The New York Age from New York, New York on February 21, 1920 · Page 4
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The New York Age from New York, New York · Page 4

New York, New York
Issue Date:
Saturday, February 21, 1920
Page 4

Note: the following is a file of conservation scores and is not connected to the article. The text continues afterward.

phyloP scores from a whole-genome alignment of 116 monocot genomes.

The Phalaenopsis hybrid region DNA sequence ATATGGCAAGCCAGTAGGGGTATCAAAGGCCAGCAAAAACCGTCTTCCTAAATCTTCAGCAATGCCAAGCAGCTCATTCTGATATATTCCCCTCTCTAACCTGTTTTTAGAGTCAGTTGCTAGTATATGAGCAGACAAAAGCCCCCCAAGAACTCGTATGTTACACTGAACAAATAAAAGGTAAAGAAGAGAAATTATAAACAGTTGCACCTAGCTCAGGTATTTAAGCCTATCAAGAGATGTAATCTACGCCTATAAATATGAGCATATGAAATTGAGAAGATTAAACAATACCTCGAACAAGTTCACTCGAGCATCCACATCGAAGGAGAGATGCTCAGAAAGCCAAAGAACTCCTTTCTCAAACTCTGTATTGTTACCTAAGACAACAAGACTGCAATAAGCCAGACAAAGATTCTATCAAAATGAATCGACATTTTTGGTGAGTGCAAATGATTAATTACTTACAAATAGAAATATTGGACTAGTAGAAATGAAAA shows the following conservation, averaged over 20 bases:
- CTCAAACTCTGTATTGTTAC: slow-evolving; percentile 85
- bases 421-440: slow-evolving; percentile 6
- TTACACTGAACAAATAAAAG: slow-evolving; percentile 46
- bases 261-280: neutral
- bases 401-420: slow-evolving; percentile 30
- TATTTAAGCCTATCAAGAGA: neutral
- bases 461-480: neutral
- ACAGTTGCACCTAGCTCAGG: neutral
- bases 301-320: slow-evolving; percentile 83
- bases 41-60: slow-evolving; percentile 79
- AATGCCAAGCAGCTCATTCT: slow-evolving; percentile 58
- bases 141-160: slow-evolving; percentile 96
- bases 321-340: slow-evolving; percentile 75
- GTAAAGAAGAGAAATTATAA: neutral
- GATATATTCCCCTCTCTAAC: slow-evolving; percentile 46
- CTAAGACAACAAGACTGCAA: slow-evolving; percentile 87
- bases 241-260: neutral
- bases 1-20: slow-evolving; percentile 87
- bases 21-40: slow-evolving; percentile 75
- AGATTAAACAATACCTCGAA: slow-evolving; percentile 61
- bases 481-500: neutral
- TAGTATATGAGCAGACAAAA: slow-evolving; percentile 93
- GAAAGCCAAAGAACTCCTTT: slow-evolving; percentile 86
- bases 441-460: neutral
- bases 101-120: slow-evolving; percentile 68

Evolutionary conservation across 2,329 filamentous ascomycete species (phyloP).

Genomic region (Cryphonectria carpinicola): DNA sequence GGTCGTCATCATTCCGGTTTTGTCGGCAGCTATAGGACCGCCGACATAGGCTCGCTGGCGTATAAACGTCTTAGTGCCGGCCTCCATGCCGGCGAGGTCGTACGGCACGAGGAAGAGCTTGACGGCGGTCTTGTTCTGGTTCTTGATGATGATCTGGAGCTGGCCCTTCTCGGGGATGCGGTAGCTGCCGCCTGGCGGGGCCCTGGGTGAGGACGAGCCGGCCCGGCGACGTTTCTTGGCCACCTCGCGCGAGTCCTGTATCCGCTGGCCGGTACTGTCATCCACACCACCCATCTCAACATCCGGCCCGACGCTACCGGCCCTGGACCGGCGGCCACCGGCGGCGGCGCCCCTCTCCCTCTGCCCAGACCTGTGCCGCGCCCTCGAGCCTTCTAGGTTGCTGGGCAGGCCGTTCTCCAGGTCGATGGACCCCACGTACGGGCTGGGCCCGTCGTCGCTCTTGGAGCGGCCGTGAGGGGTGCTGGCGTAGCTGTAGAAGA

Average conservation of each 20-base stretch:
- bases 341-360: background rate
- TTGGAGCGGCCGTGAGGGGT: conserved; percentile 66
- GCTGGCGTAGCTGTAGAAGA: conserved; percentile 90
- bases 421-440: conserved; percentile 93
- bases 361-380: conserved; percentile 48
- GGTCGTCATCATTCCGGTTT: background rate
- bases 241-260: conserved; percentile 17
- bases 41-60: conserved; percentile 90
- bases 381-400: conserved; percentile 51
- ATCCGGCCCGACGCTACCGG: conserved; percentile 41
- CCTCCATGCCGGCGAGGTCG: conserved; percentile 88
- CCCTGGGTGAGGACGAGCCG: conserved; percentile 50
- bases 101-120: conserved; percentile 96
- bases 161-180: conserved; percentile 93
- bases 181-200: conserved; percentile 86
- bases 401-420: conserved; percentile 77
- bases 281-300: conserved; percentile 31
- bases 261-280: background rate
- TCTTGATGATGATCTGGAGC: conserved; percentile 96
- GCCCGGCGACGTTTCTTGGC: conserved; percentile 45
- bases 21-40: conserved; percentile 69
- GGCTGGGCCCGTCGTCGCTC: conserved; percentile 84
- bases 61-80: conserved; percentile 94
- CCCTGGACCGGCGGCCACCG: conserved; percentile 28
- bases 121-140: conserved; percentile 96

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it THE NEW YORK AGE, 5ATURDAY, FEBRUARY 21 The National Negro Weekly SATURDAY, FEBRUARY 21, 120 j published on Thursday of livery Weak. Vainta S3, Ma. 11 i Office of Publication, No. 230 West 135th KUnvl, Kew lor. Bubaertotlona by Mall. Postpaid. 1 OWE TEAR II tttlX UUNTHB 1.00 THREE MONTHS 0 i BINGU-3 COPY 06 CANADA FOR ONE YEAR t.M IVOtUUiiN COUNTRIES, 1 YEAR... a. Oil Enteral aa Second Claaa Matter Sen- j tember 18, 1913. at Post Offlco at Now York. N. Y., under Ina act o( match i, UJ. ' Telephone, Morninsalde 85M. I FTtED R. MOORE. .Publisher and Editor LL'CIEN H. WHITR....Manalng Editor JAMES W. JOU.NhON, . - V.... rHnr LESTER A. WALTON.. Dramatic Editor . IDA MAY DUDLEY laanuir KIK1KNK L. MOORE. Advertising Manager GILBERT S. MOORE, Mansurer Printing Dept. ,.' London Office. 47 Urten Street, Chmlna ; Croaa lloads. E. C. i Addrea all lettera and make all checks nd money orders payable to THE rvt-vv . YORK AGE. ! UNWISE SEGREGATION. In the insistence and emphasis - .'flaid upon the term of "Negro ;3Iarlem," there is danger of invit-'itigi and encouraging a form of ;,!segjrrgation that does not exist at 'Virpnf nnrl nerd never come into 'existence unless invited and en- itouraged. The Negro residents of Harlem .'have much upon which to congratulate themselves in the im-portant factor they have become iin the greatest city in the world. TTbey should be proud of the fact that they are property owners and .Residents in one of the most eligible sections of the greater city, .'vith all the resources of modern "civilization at their command. JThey should emphasize the fact -hat they are American citizens 'possessing and exercising all the cxights of American citizenship, and also citizens of the Kmpire JState with equal rights and privi leges as all other classes ot f ttt-3zens. Above all they are citizens rof no mean city, as their surroundings in the way of improved housing, police and tire protection. public scnoois ami ampis mor- oughfares go to show. ... All these advantages are theirs -as citizens of the great city of JKew York. They have free access to the courts, both as peti tioner and practiiioncrs, prose cutors and defendants, aim equal and exact justice is accorded them. They are represented by men of their own race in the local and state legislative bodies and the ballot box is ocn for their suffrages. In view of all the advantages afforded the race in the metropolis and the gradual diminishing of the disadvantages, it is not good policy to lay too much stress on the issue of segregation. ' Racial segregation along certain : lines will continue to exist in a cosmopolitan city like New York for a long time, but it will be . along voluntary lines, drawn and . defined by the various groups interested. There will probably be a. Jewish section on the liast Side, a Negro section in Harlem, an (Italian section in the neighbor-jiood of Cleecker street for years 'to come. Hut there need not of necessity be a "Negro Harlem," f unless Negroes themselves invite 'it. Let them continue their efforts to make themselves a pcr-'manent and potential factor in the j development of the upper part of (New York City, without surrcn- dering their title to racial identity or lo civic equality. - Segregation will probably continue in the church and social ; work for a long time, but in the matter of public schools and conveyances it has no place and no place should be afforded it. The i .Negroes of Harlem have an unex- 'ample'd opportunity to show their capacity for good citizenship by , exerting their influence in behalf of the growth and improvement of the community in which they are so important a factor. Let them work for better and more sanitary school buildings, for public baths and for whatever improvement Harlem needs of a public character.' But do not let them work solely for a "Negro Harlem," but for a Harlem that shall include all classes of the community. The Negroes of Harlem should emphasize the fact of 'their citizenship and make it a living reality. Good citizens are a necessary element in the upbuilding and maintenance of the city and the State. Let those who come from foreign shores to make this country their new home avail themselves of the benefits of the naturalization laws and become citi-s-ms and voters. I!y their thrift and enterprise they have a stake in the material interests of the community. Let thctn supplement this by taking an active part in building up the moral and civic status of the community; To do this they must exercise a voice. in the making and enforcing of the laws, by Helping to me lawmakers and those entrusted to ' carry out the laws. I By working in harmony with ! the other elements of the com-' jnunity to this end, we may not i " " ' have a "Negro Harlem," but we will have the Negroes of Harlem a progressive factor of the greater city, deserving and receiving the respect of their neighbors. REVERSE FOR LILYWIIITEISM. Recent developments among the Republicans of Texas indicate that the movement to restrict participation m party policies to white men only, as inaugurated by the Republican Council of that State, has meei with a setback. A conference was held at Waco the early part of this month, lo support the policy of the E. H. R. Green Campaign Commits. Itn object wa announced n the election of two white men and two Negroes as delegates from the State at large to the Republican National convention. The slogan adopted by the followers of this movement is "return to the traditions of the party," which is a direct blow to any sort of "Lilywhitcism," as will be realized by those who recall the days when Norris Wright Cuney dominated the Republican politics of Texas, with his powerful and magnetic personality. " The composition of the delegation Is Chicago under the plan proposed, in pursuance of this traditional policy, as far as the four delegates at large are concerned, is to be on a fifty-fifty basis, with Col. E. H. R. Green of Terrell and Edward McCarthy, a banker of Galveston, lo represent the white end of the deal. Among the representatives of the Negro Republicans enlisted in the movement are A. G. Perkins, a lawyer of Galveston, and secretary of the Royal Arch Masons of Texan, and R. I. Evans, lawyer of Waco, and a convention candidate from the eleventh district. The equity and fairness of such a combination of Republicans as this should commend itself as an acceptable working agreement for the Texas supporters of the party to get together on and unite to make their strength felt at Chicago. Lilywhiteism should have no place in the policies of Republicanism. Its advocates in that section should find their proper place in the ranks of the enemy, where white domination is the watchword. ' '. With the recent surrender of the Lily-whites in Louisiana, and this aggressive movement against them in Texas, we trust to see the extinction of this anachronism among Southern Republicans. The warfare against this poisonous excrescence in Southern politics should continue until it is stamped rut of existence. It has no place in Republican policies and it should receive n comfort no." recognition in the national councils of the parly. Incidentally, we would inquire where is the Hon. "Gooseneck Hill" McDonald in this Texas proposition? GETTING A FOCUS. Evidences continue to multiply that a portion of the white South is beginning to see itself as others see it. Thoughtful men of the white race arc beginning to get a true focus on the determined policy of the South to keep "ihc Negro down," even if that policy necessitates the whites getting down in the mud, with the victim of their hatred and jealousy. Kor instance, the Birmingham, Alabama, Ane-ilernld recently printed an editorial headed "Give the Black Man his Day in Court." In it reference was made to the fact that a new trial had been granted Henry Chishnlm, who was condemned to death in Jefferson County for trying to snatch a white woman's purse. The editorial continues: The state failed to produce evidence that a note alleged to have been written by the Negro, which figured largely in the trial, had been compared with his own. handwriting. The note in question contained a threat against white people, which any half-educated and irresponsible Negro might write after being subjected to some of the petty abuses that a ceriain class of whites delight in. probably on the theory that they are showing their superiority over their victims. The convicted man gets a new trial on a technicality, but the death sentence was much too severe a penalty for the crime with which he was charged. It seems that at the time the verdict was brought in by a Jefferson count jury, the Age-Herald commented on the trial as "a miscarriage of justice." The result of this comment, as lold by the Aye-Herald, was: Twti members of the jury, typical Negro-bailers, the kind of men who are chiefly responsible for the continuation of race friction in the South, were highly incensed and even threatened to "get even" with the man who wrote the offending paragraph. The ignorant. narr6w - minded juror, blinded by race prejudice, is a curse to the south. True enough, but it must be remembered that the white press of the South, especially in the smaller places, such incendiary sheets a sthe Oklnlona Sltiles ami the Spartanburg Scimitar and their imitators, have done much to foster the spirit, that breeds such ignorant and narrow-minded jurors. It will require the best efforts of such papers as thei Aur-Herald to dreate and stimulate a broader spirit of tolerance and fairplay.l The decent white man of the South, with a heart and a conscience, bus a great task before him in the effort to redeem his section from ignorance anil intolerance. CHILDREN IN THE COURTS. While humanitarians contend that no one is born a criminal, ct heredity and environment are admitted to have much influence on the moral and physical de velopment of the human species. When young offenders against the law in many parts of the country must face the same treatment in courts and in prisons, as is accorded professional criminals, it is VIEWS' and REVIEWS By Jamca Weldon Johnson, Contributing Editor THE WILSON-LANSING SENSATION. The exchange of letters between President W ilson and Secretary of State Lansing is unprecedented in the history of the1 country. Never has the resignation of a cabinet 'officer been forced in such harsh language. The President in plain, blunt words accuses Mr. Lansing of the assumption of presidential authority, the usurpation of presidential prerogatives. The President wrote as though the know ledge of the cabinet conferences which were called by Secretary Lansing had only just come to him. The country had taken it for granted all along that the President was fully aware that these conferences were being held. It is unexplainable, unbelievable that the President, who has been reported by his physician and those close to him as strong enough to transact an increasing volume of government business for a number of weeks back, was not informed as to the meeting of the cabinet officers. The President charges the Secretary of State with a violation of the Constitution. No one seems to be clear on the point of con-stitutionalitv. because it is a question which has never been raised; and it is rendered more difficult because the cabinet is not a creature of the Constitution. However, Mr. Lansing has precedent on his side. Several times before various Secretaries of State have convened the cabinet in the absence or incapacity of the President. But even if there were no precedents, the country will no doubt approve Mr. Lansing's action; it will feel that there was nothing else to do under the circumstances. There are niany pressing questions which could not wait on Mr. Wilson's problematical recovery. Mr. Marshall refused to act, except by the President's request, yet the machinery of the Government had to be kept in motion. 'I he plan of the cabinet seemed the only practical plan that could be carried out. On second thought, one cannot but feel that the reason put forward by the President in his letters is not the main reason for his wanting the resignation of his chief aide. It may have been differences over the terms of the Treaty and League of Nations; it may have' been Mr. Lansing's testimony before the, Senate Committee on Foreign Relations: it may have hern Mr. Lansing's refusal to deny or refute the testimony of Mr. Bullitt before the same committee. The real reason will be brought out sooner or later. But whatever the real reason tor the President's action, the manner in which he took it cannot be explained by any reason except that he is still a very sick man, too sick-W undertake the strain of the duties of the presidency. . - H. L. MENCKEN ON LYNCHING. Readers of "The Age" are familiar with our opinion of Mr. H. L. Mencken as a writer. Wc have more than once said in thcset columns that he is the brightest and cleverest of all contemporary American writers. Bui Mr. Mencken is a great deal more' than bright and clever. He is sincere nnd honest, And he is sincere and honest because he is not afraid of anything; not even of the, truth. It is a rare thing to find an American writer who is afraid of nothing. In fact, the most of them are afraid of everything; they are afraid of American conventions, of the American,' moral code, of American sentimentality, "f American mob opiniortK. When the average' American writer sits down to write he conteious1y or unconsciously determines to do nothing that would violate tW "American credo." But above all he fears to Write the plain,"naked truth. He realizes that it is among the American pruderies to object to the truth because it is naked. ,. Occasionally an American writer does, perhaps accidentally, hit on the truth; but generally he makes it so solemn and dull that it appeals otilv to those who arc about through with this world and ready to die. Mr. Mencken always him is never dull reading.' Mr. Mencken's favorite method attack falsehood with ridicule. He;shatters the wjjlls of foolish pride and prejudice, and hypocrisy merely by laughing at tnem, and nets more effective against them than most writers are who hurl heavily loaded shells of protest and imprecation. What could be more disconcerting and overwhelming to a man posing a everybody's superior than to find that everybody wa9 laughing at his pretensions? Protest would only swell up his self importance. There is a lesson in Mr. Mencken's method for Negro writers. Take the subject of lynching, for example; when the average Negro writer tackles the subject he loudly and solemnly protests in the name of justice and righteousness. 'By this method he may reach every one. except the lyncher. So far as this method reaches the Ivncher at all. it makes him take himself more seriously. Instead of allowing the lyncher to feel that he is one to whom appeals for justice r.hmtM be addressed, he should be made to feel that he is just what he is, a low-browed, under-civilized, degenerate criminal. Mr. Mencken' frequently refers to himself as a Southerner. Of cour;e, he is no more a Southerner because he was 'born in a Southern state than ti'.is writer is a Hottentot because some of his ancestors were Africans. Several times Mr. Mencken has written on the race question, and although he has no special interest in the Negro's rights or wrongs, he always writes on the Negro's side, because he sees that on'tiiat c idc. lies the truth. In writing on the race question Mr. Mencken uses his favorite method of attacking what is false and wrong; ht ridicules Southern prejudices and pretentions. Nobody w ho reads his article I translate the title from its original Latin "Cyi the Ethiopian Change His Skin?'' will forget how absurd he made some of those prejudices and pretensions appear. In the current number of "The Smart Set Magazine" he writes on lynching under the title of "The Confederate Pastime". There is sufficient satire in just the title to squelch the pride that the proudest only to be expected that they will be confirmed in the tendency to evil living.; This state of affairs is brought out in a bulletin issued by the Children's l?u-rrau of the I'. S. Department of I.aborj on "Courts in the I". S.' Hearing Chil-rlren's Cases." It s'ales that of the 175,-X0 children's caes brought.. before thY courts in 1'JIS, approximately 5(1.(100 ( came before courts not adapted to the! handling of children's cases. At least! one court in every state reported that, children awaiting tri ll were detained in jails; .i" courts in IS stale declared that no effort was made to separate children detained in jails from old and hardened offenders, though such separa tion is required by law in many of these states. The bulletin continued : Only 321 courts out of more than 2,((K) had special organization for trying children's cases. Such as separate hearings, probation service and a system of legal and social records. Twenty-one of these were .'-: , - does it cleverly; the truth from of showing people the truth is to juvenile courts created by special lmv and independent of other court systems. Almost half of them were in only 5 slate. Although every state in the I'nion except Wyoming had legislation providing for juvenile probation, 1- s than half the courts trying children's cases actually had probation service and les than one-filth had regular full-time probation officers paid for by the court. Even wheu; the regular judicial proceedings liad been so modified that they were more humane and effective in dealing with children, the organization was frequently defective in some essential. Many courts, for . instance, had arranged for private hearings, but still through fines and punishments maintained the old attitude that the offender was a law breaker rather than a child in neel of special care and protection. Many courts, had failed to secure adequate information regarding the child's home condition, family circumstances, physical and mental conditions and personal characteristics. A large number of children Southern lyncher might have in with the toiiowing paragTapn: "A good part of the enormoui literature of lynching is devoted to a discission of its causes, but most of that discussion is ignorant and ome of it is deliberately mendacious. The majority of Southern commentator's argue that the motive of the lynchers U a laudable yearning to "protect Southern womanhoor," despite the plain fact that only a very small proportion of the blackamoors hanged and burned are even so much as accuked of molesting Southern womanhood." 'He then takes up the other causes generally assigned, race pre judtce, political animosity, etc., etc., aucr win.n analyze the causes of lynching as follows : "All of these notions seem to be to be fanciful. Ljfnching is popular in the South simply beeaues the Southern populace, like any other populace, likes a thrilling show, and because no other sort of show is provided by the backward culture of the region. The introduction of prue-fijrhting down there, or baseball on a large scale, or amusement places like Coney Island, or amateur athletic contests, or picnics like those held by the more trucuHnt Irish fraternal organizations, or any such wholesale devices for shocking and diverting the proletariat would undoubtedly cause a great decline in lynching. The art is practised, in the overwhelming main, in remote and Godforsaken regions, in which the rtily rival entertainment is afforded by one-sided political campaigns, third-rate chautauquas and idiotic religious "revivals." When it is imitated n the North, it is always in some drab factory or mining town. Genuine race riots, of course, sometimes occur in the larger cities, but these are always economic in origin, and have nothing to do with lynching properly so-called. One could not imagine an actual lynching at, say Atlantic City, with ten or fifteen bauds playing, speak-easies in operation up every alley, a theatre in every block or two, and the boardwalk swarming with ladies of joy. Evi.i a Mississippian, transported to such scenes, succumbs to the atmosphere of pleasure, and so has no seizures of moral rage against the poor darkey. "Lynching, in brief, is a phenomenon of isolated and stupid communities, a mark of imperfect civilization; it shows itself in inverse proportion to the number of shoot-the-chutes. symphony orchestras, roof gardens, theatres, horse races, yellow journals and automatic pianos. No one ever heard of a lynching in Paris, in Munich, in Rome or in London. But there are Incessant lynching! in the remoter parts of Russia, in the backwoods of Serbia. Bulgaria and Herzogovina, in Mexico and Nicaragua, and in such barbarous American states as Alabama. Georgia and South Carolina. "It would be quite easy, I believe, for any Southern community to get rid of lynching by establishing a good brass band and having concerts every eveuing. . ' "Tbey know nothing of music or drama, and view a public library as something to be rigorously censored. I am convinced that their ignorant moral enthusiasm is largely to blame for the prevalence of lynching. No doubt they themselves are sneakingly conscious of the fact, or at least aware of it subconsciously, for lynching :. w mihlie amusement that they never denounce." 19 ttl. v.. .j r tu: L-t;.va tbat in fip - J Ilia rv l l v v. i , . .- o . . greater use should be made of the lowing the Ivncher of pregnant women, me ourncr m i.uu.-.. at the stake to feel that he is the proud product of civilization, the chivalrous protector of womeninooa. one wno miouiu uc feel that he is regarded by others, to iur ju.-i.ii-t, in; especially by the Negro, as a low - J . I iroduct of semi-civiltzatton, as a pproaches nearer to 'that of the luman. SMOKING t t,. R-ird nf the alarmed over the increase in the use of tobacco among women, and appeals to them to refrain from it in the name of the country's ,-elfare. The Board utters the warning mat unuorn uiuuicii Irugged by tobacco in the blood of the smoking mother. tu. .,;n;..n tr he rreneral that smoking is a vice or-a habit of the "new yoman"; but is that really the fact? It is not. Any one who is familiar with the rural sections,- at least of the South, knows that the older women have smoked for generations, t. : ,.,.,,m ;rht" there to see an old woman comfortably seated .:..:., i,., mnl-i Th difference is that the new woman sits -of. in h,.r boudoir and smokes scented cigarettes, while the old woman sits on the front porch a clay pipe. , The women of South America. pronaDiy, nave always smoKcu. The women of the classes smoke cigarette in their homes, and the women of the masses smoke everywhere at work, at play, in their homes and on the streets. They do not smoke cigarettes; they smoke little, black cigars; and they smoke one after another, all day long. . . In the matter of smoking, the new woman cannot be blamed with introducing a new vice; the worse that can be said of her is that she is introducing an old habit and making it fashionable. There is no question of morals involved. If it is morally wrong for a woman to smoke, it is morally wrong for a man to smoke. Of course, there is a question of health ; still it is just as foolish for a man to smoke when he knows it is injurious to his health as it is for a woman. ti... ..-l..,U matter is one of food form, of rood taste. A man 1 llw " l J ' 1 - ...--, rs - . c objects to his women folks smoking because he feels it is not good taste that it is vulgar. Some women object to smoking by women because they themselves would not dare... It remains to be seen whether smoking by women can United States. who are brought before the courts have been handicapped by heredity, faulty ho-ne training or bad influences' in the community. These children can be helped only bv a sympathetic iudee who rcalires that the purpose of juvenile courts is education and discipline rather than punishment. " Of the 2.000 courts only 145 reported special provision for mental examination, and many of these ex- amined only cases presenting special nrni,i.m In manv places a physi cal examination was made merely in connection with commitment. In manv others no children were examined except those who gave evidence of abnormal condition. In 13 courts clinics were maintained as a part of the court organization. All of these were in cities of 100,000 or more population. Children in small towns and rural districts had the poorest chance for an adequate hearing, as the courts in less populous places were generally ill equipped for children's work. The bulletin recommends for these communities a county system, providing a unified probation service, a detention home and a clinic for child study. Considerable has been done in the larger cities like New York, through the special children's courts with the aid of probation officers, and such organized efforts as the Big Brother and the Big Sister movements to reclaim and guide aright the errant youth of both sexes. There is need for more workers ot this sort, both among the professional probation officers and the volunteers. It is an emergency work, where the pro his work. He begins the art icle to - . . . htin? the obstacles before the race r r ... 1 I - r .. 1 weapon ot same, ms.ic.iu oi al - browed, loose-jawed, uncultured ...L. ... ..( .....,,1,,,-f Dcing wnusc wim.u ... w.UUv.v orangoutang than to that of a WOMEN. Methodist Church is very much or by the fireplace and smokes ever become gooa torm in tne . verbial ounce of prevention is worth more than the pound of cure. GOVERNMENT' INSURANCE The Colored Service Men's Unit is a branch of the Bureau of War Risk Insurance, the function of which is to aid the bureau in taking care of the cases of colored soldiers. The valuable part that war risk insurance has played in the history of many a soldier's family-is illustrated by the following example, taken from the records of the Unit: In the far southland which gave us a very considerable number of our colored troops, there was one colored family that contributed its only three bread earners to the cause of democracy. Cheerfully those brave men went out upon that journey from which no traveler returns. Two of those three sons died in battle. Mother and sisters lie- ' gan to urge the returned soldier of the family to have his war policy reinstated. The young mans insurance had only been reinstated two months when he was thrown from a horse and killed. Today all three erstwhile bread earners of the family are gone. It is easy to realize the suffering and deprivation that would have befallen their survivors had those men nejlected the opportunity to take out Government Life Insurance policies. Because the three bread earners of this family sought Government Life Insurance protection their dependents are now receiving $175.50 each month, which represents the aggregate amount of their Government Life Insurance. It is claimed in behalf of thfc Unit that the work that it has done in taking care of the cases of colored soldiers and sailors has not only justified its establi:-hment, but furnishes good reason for its continuance. It is hoped by tlio e responsible for its conduct that the colored War Veterans and their dependents will take full advantage of this Unit which has been provided for their convenience, and that they will not only find it possible to adjust their allotmen', allowance and compensation claims with the Government, but that they will reclaim a very considerable amount ct (iovernment Life Insurance. All colored veterans of the Greit World War, their dependents and friends should address their enmmunicj. tions to Lieut. J. Williams Clifford, War Risk Bureau, Washington, D. C. Commenting on the fact that Buffalo is fast becoming one of Uie indu;trul centres of America, the Amtritan of that city says: "Members of the race, the past fw cars, have been able to secure employment in all branches of industry and have fhown those that understand them that they are good workers. It is the duty of the rare to make good." And it is to the credit of the vast majority of those that have entered rhe industrial fields opening in the North that they have fulfilled this duty manfully. 'Uplift work Is the popular vocation during this era," says the Savannah Journal. Well, it cannot be denied that the field for it is wide and affords room for many laborers. The St. Louis lndrpendent-Clm,i devotes over a column of space tn set forth the claims of St. Louis as "The city of opportunity tor investment. Among some of its advantages set fonh are the following: It is the central convention city of the United Slates. Fourth in population among the cities of America, with at leait 80,000 Negroe. The best colored schools in the world, so it is claimed, with the best church buildings of any city of its size,, and a new.Y. M. C A. building is an added attraction. The Business League is now working for the establishment of a National bank. Good for St. Louis and its boosters. In discussing the political situation, which it pronounces so muddled that the proverbial Philadelphia lawyer cannot clarify it, the Norfolk Journal and Guide thinks that Governor Frank O. Lowden of Illinois" struck the Republi can keynote for the campaign in his advocacy of "Law and Order." It continues: "Tliis miseovernmcnt which has char acterized the administration of affairs in the Southern States during the past half century, with lawlessness unchecked and often approved by those elected to administer tlie laws justly,, and w ith class legislation repugnant to every sense ot justice and equity, together with the social unrest and organized movements to discredit and undermine the foundations of the Government, all give point and force to the sound position taken lv (iovernor Lowden and hailed by leadin? Republicans as the slogan, in 'Law and Order.' upon which the Presidential campaign is to be fought and won next year. 'What this country most needs and must have is a government of law and order. A slogan with that for rallying point should sweep the country." This conclusion is shared by many thoughtful Republicans throughout the country and is bound to be reflected in the action of the delegates who will meet at Chicago next June. The outstanding need of the British protectorate of Nigeria, according to tin Lagos Weekly Record, is the reorganiza tion and expansion of the medical service. In showing the situation on the African West Coast, it says: "At oresent there are just about 100 doctors, fours of whom are black men, engaged to fight the forces of disca.-e and death among a superstitious population of about 17 million souls. "1 hi next rrvinir need is good roail. rnnciiVrino' rsneeiallv the great raft motor will play as a feeder to the rail way. Miles and miles or railway m.w be built, but unless the main line is ma-le easily accessible to the producing districts, it is as good as useless." The British governor is urged to take steps to save the. lives of the native people and to give them the transport facilities essential to the commercial de velopment of the colony. The crudft sort -of colonial statesmanship should give a favorable hearing to this pica fur self-preservation.' Under the caption "Down with PiSe, w ith Truth," the Denver Star argui s at "One of the biggest obstacles in promoting the caure of race adjustment the unending, relentless, disgust'.!'.? amount of Piffle used by both sides m discussing the issues at hand." It speci fics in this wise: "Some of the chief assortment of rifile expressed by the whites is thij: IV TUi i u-lttt man'c eoitntrv. I -) The Negroes want social quality. ( Do vou want vour daughter to marrv a Negro? (4) The Negro must be kept out of politics. (5) The Negro must be segregated. (6) There is only one U lor the unmentionanle crime. "Some of the chief assortment of Piffle expressed by our group is this: ti; All tne wnue peopic arc ui. -' I hate the sight of a white face. (.') Th is is a bJ ot a country, m had my way I d O) i ne wu.n rotten. (6) Africa is nothing to me. The conclusion that such expressions as Uie above farfetched and prejudicial to good judgment will be concurred in by all thoughtful people of both races. The chief difficulty is to move the multitude to think before speaking. "Chickens" Cost Mora Hare. How mrch ia a wife worth Here are aome .uluea: In Vrtranrta a wi' coats four bulla, a box of c:irtri(Uc an.t alx aewing needles. A KaMr lady. '' eordina- to the aueinl aiatun of her family, u worth from two to ten cows. Navajo girl ta expensive: ahe eanni. h bought for laoa than ten hoi so. xchanga. ,